Miners Get Funding, Paraguay Rethinks Ban



The effect of Bitcoin’s impending halving extends broader, triggering a surge in mining investment and sparking regulatory debates worldwide.

The event, which slashes rewards for miners in half, is undeniably a pivotal moment for the future of Bitcoin itself and possibly the broader crypto market.

Will the 2024 Bitcoin Halving Squeeze Miners or Spark Innovation?

In the US, Auradine, a Bitcoin mining machine company focused on security and AI, recently secured $80 million in Series B funding. This move marks a significant milestone for the company and signals investor confidence in the sector despite the challenges posed by the halving.

Other major mining companies aren’t sitting idle. Bitfarms Ltd., a North American player, boldly invested $240 million into upgrading its mining capabilities. BeInCrypto also reported earlier that CleanSpark announced similar infrastructure investments in early February. These activities are demonstrating widespread proactive preparation.

Read more: 5 Best Platforms To Buy Bitcoin Mining Stocks Ahead of 2024 Halving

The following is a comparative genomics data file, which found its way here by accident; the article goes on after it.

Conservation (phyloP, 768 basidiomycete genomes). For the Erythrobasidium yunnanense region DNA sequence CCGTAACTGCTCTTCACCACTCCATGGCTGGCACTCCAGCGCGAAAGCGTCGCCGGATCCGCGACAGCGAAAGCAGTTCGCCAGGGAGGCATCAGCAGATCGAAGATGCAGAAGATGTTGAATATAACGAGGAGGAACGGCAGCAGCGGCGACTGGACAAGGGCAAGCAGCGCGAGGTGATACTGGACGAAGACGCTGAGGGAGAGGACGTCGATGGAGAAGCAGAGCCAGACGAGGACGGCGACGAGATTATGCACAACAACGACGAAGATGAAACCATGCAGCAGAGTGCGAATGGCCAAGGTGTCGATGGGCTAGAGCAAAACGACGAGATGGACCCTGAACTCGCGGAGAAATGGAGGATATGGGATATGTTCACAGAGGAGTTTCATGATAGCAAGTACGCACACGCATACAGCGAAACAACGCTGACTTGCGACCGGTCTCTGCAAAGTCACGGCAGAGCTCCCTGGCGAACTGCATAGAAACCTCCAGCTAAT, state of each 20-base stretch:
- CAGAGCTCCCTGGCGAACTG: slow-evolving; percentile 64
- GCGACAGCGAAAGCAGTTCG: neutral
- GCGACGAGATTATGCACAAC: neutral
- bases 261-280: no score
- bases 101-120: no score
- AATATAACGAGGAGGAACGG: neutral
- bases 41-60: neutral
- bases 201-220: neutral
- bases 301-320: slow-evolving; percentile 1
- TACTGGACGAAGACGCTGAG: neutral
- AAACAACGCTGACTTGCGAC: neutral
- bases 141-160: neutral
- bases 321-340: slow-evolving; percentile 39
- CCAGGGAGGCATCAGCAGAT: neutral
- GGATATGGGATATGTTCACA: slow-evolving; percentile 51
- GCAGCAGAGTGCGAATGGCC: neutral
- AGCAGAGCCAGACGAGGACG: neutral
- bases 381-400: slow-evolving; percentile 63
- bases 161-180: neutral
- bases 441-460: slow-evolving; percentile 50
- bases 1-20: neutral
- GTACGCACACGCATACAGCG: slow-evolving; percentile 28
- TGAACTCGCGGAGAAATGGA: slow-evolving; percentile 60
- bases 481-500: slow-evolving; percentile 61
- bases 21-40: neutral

Miners aren’t the only ones taking notice. Regulators are also paying close attention to the potential impact of the halving.

In Paraguay, a recent bill proposed a sweeping ban on crypto mining. Fourteen Paraguayan senators proposed the bill due to concerns over exploiting the country’s hydroelectric resources.

However, the senators have now halted progress on the ban. The senators recognized the potential economic advantages of harnessing surplus energy from the Itaipu hydropower plant for crypto mining rather than exporting it.

Senator Salyn Buzarquis declared Paraguay’s support for crypto mining investment.

“Today we approved a Declaration whereby the Senate of Paraguay supports local and foreign investments in infrastructure and urges the Ministry of Industry to study the economic advantages of selling our surplus energy to the crypto mining industry,” Senator Buzarquis wrote on X (formerly Twitter).

This shift highlights the complex interplay between crypto and national energy policy.

Read more: Bitcoin Halving Countdown

The halving cuts the reward for mining a Bitcoin block from 6.25 to 3.125 BTC, significantly impacting miner profitability. As a result, miners face pressure to innovate and find ways to reduce costs while maintaining or increasing their Bitcoin output.

Additionally, with profitability at stake, the industry’s gaze turns to Bitcoin’s market performance, hoping for price increases to counterbalance the reduced rewards. CryptoQuant reports that miner hash prices have declined by 30% since the last halving, a trend likely to continue.


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